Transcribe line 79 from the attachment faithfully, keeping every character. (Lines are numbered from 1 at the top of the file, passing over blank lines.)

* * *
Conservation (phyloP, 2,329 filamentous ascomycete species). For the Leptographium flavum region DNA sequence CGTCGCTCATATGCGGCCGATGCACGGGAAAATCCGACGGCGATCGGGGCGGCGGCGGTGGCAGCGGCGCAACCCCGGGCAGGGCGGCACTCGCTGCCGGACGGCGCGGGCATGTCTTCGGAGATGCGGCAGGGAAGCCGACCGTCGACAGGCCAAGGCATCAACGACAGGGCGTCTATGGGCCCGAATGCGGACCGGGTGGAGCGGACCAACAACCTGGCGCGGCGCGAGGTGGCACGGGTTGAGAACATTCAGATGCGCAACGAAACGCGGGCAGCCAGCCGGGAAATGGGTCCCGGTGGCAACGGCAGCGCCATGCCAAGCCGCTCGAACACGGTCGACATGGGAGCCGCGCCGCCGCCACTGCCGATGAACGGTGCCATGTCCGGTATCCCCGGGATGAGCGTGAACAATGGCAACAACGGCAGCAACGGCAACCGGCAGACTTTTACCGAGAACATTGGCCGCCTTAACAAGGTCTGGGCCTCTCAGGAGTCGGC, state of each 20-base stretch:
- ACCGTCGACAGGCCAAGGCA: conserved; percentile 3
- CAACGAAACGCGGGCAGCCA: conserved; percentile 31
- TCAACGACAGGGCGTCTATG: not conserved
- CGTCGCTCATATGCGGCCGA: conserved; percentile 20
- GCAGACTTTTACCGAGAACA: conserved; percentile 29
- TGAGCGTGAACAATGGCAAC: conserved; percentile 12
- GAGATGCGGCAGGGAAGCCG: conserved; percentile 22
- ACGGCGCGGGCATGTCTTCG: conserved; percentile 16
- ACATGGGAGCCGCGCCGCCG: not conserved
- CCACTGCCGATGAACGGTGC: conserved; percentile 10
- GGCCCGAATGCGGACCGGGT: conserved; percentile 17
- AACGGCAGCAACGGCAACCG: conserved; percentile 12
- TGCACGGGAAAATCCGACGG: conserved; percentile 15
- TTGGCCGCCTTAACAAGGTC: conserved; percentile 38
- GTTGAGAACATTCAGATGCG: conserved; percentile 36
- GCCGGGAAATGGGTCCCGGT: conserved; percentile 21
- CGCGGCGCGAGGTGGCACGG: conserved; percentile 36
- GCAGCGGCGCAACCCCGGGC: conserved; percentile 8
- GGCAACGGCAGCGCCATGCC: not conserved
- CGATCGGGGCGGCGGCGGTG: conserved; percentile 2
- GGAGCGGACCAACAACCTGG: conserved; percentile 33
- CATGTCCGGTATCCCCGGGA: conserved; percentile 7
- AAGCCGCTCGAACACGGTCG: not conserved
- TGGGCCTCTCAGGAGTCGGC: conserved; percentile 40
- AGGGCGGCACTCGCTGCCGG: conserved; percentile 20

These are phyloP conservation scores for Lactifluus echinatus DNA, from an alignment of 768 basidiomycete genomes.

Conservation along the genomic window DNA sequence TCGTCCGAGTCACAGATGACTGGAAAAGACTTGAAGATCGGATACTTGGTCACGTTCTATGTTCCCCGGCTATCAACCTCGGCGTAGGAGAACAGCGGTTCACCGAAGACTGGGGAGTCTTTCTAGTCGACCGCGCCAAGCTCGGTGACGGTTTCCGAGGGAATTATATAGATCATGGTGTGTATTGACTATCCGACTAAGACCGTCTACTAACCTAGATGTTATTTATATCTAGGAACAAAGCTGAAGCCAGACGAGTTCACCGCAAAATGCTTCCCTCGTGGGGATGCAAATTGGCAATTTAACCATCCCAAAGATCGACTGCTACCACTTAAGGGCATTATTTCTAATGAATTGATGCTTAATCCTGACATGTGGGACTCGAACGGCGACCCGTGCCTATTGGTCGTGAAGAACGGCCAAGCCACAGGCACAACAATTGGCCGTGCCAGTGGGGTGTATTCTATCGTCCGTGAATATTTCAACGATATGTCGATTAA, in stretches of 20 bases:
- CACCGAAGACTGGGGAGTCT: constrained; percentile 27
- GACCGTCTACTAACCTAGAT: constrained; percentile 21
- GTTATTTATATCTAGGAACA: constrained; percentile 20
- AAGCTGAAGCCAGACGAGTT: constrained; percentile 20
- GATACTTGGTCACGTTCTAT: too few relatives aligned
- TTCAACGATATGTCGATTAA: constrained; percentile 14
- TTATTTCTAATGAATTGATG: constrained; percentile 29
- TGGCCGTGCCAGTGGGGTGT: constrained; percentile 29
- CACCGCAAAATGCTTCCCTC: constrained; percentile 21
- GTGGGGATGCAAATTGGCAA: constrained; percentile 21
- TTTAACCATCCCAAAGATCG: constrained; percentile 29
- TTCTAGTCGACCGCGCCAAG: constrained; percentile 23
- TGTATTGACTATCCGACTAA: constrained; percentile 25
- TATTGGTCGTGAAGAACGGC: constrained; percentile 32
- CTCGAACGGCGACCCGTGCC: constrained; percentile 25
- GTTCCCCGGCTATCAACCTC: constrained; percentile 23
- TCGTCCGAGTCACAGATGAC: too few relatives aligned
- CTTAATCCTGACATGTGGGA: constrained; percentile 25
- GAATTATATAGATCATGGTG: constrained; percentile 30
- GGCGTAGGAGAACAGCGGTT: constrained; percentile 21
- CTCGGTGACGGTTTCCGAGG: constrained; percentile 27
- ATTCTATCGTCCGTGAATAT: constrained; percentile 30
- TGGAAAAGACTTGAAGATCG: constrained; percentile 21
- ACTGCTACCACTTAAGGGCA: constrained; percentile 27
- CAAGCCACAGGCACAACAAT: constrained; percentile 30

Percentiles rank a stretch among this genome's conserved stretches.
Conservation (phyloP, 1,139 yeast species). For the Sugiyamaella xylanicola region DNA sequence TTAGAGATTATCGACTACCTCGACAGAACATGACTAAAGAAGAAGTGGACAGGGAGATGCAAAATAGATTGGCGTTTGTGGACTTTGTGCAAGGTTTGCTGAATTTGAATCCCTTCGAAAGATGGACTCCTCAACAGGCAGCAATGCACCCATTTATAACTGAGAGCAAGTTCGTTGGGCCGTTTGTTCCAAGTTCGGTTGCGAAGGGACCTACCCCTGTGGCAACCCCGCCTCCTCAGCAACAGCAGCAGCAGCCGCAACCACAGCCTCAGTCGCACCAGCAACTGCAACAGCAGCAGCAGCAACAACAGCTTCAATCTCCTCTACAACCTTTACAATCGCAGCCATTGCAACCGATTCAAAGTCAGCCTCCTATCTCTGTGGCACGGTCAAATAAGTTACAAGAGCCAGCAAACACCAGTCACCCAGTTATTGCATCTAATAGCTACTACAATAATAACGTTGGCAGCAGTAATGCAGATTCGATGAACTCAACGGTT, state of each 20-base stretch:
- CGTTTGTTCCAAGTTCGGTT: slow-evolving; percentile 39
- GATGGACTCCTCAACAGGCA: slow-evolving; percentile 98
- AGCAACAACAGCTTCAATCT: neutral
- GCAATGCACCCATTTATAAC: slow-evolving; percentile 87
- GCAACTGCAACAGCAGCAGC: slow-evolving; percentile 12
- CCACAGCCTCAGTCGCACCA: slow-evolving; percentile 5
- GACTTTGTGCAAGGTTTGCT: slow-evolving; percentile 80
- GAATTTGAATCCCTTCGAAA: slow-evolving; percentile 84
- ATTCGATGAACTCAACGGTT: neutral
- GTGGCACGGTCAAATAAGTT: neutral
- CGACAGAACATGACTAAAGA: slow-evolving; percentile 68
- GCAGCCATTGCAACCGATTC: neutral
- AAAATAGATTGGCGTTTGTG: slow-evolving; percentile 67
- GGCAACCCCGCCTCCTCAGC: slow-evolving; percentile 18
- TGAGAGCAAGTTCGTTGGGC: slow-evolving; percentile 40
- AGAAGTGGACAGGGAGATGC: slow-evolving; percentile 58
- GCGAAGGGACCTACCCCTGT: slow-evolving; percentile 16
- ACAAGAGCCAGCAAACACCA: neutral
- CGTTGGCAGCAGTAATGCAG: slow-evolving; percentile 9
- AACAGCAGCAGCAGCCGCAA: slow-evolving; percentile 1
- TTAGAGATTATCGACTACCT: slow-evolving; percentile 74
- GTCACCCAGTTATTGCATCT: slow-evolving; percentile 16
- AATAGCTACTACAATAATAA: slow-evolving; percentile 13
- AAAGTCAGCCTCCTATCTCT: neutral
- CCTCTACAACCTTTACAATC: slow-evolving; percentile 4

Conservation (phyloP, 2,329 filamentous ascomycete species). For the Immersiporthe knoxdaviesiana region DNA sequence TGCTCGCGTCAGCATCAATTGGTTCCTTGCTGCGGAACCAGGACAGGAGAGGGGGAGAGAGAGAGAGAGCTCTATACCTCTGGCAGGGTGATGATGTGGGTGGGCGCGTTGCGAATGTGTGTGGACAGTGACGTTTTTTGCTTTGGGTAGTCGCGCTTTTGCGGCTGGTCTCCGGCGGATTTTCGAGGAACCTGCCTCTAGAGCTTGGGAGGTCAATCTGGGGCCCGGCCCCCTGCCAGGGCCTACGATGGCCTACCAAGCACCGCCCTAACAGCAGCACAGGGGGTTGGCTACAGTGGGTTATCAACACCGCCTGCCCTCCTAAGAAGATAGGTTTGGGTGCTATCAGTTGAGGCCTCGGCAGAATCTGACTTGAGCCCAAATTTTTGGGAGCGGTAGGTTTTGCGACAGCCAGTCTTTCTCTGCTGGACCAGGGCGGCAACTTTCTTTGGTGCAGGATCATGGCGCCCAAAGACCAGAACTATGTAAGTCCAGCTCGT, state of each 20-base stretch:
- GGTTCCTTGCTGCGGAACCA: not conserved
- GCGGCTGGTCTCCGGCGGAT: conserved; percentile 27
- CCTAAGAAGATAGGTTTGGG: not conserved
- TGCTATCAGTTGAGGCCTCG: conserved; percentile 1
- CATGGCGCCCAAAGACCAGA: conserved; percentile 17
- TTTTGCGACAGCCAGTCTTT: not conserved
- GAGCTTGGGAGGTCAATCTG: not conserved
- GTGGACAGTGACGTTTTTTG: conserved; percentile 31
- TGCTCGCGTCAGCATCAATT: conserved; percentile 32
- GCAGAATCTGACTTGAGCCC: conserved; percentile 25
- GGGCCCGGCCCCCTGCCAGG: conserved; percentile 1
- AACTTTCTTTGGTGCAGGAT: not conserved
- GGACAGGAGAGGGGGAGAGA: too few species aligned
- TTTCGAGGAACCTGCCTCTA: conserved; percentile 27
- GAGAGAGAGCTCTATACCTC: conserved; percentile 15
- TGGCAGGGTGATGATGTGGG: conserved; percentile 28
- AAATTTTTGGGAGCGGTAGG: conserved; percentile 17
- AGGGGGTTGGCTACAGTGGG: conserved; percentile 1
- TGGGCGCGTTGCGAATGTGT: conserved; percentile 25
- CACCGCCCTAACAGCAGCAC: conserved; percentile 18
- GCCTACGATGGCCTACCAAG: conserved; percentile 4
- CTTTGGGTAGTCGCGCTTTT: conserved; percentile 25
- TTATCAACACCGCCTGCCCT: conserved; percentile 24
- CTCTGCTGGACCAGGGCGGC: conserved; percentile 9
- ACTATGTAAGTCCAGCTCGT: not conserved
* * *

- AAAGTCAGCCTCCTATCTCT: neutral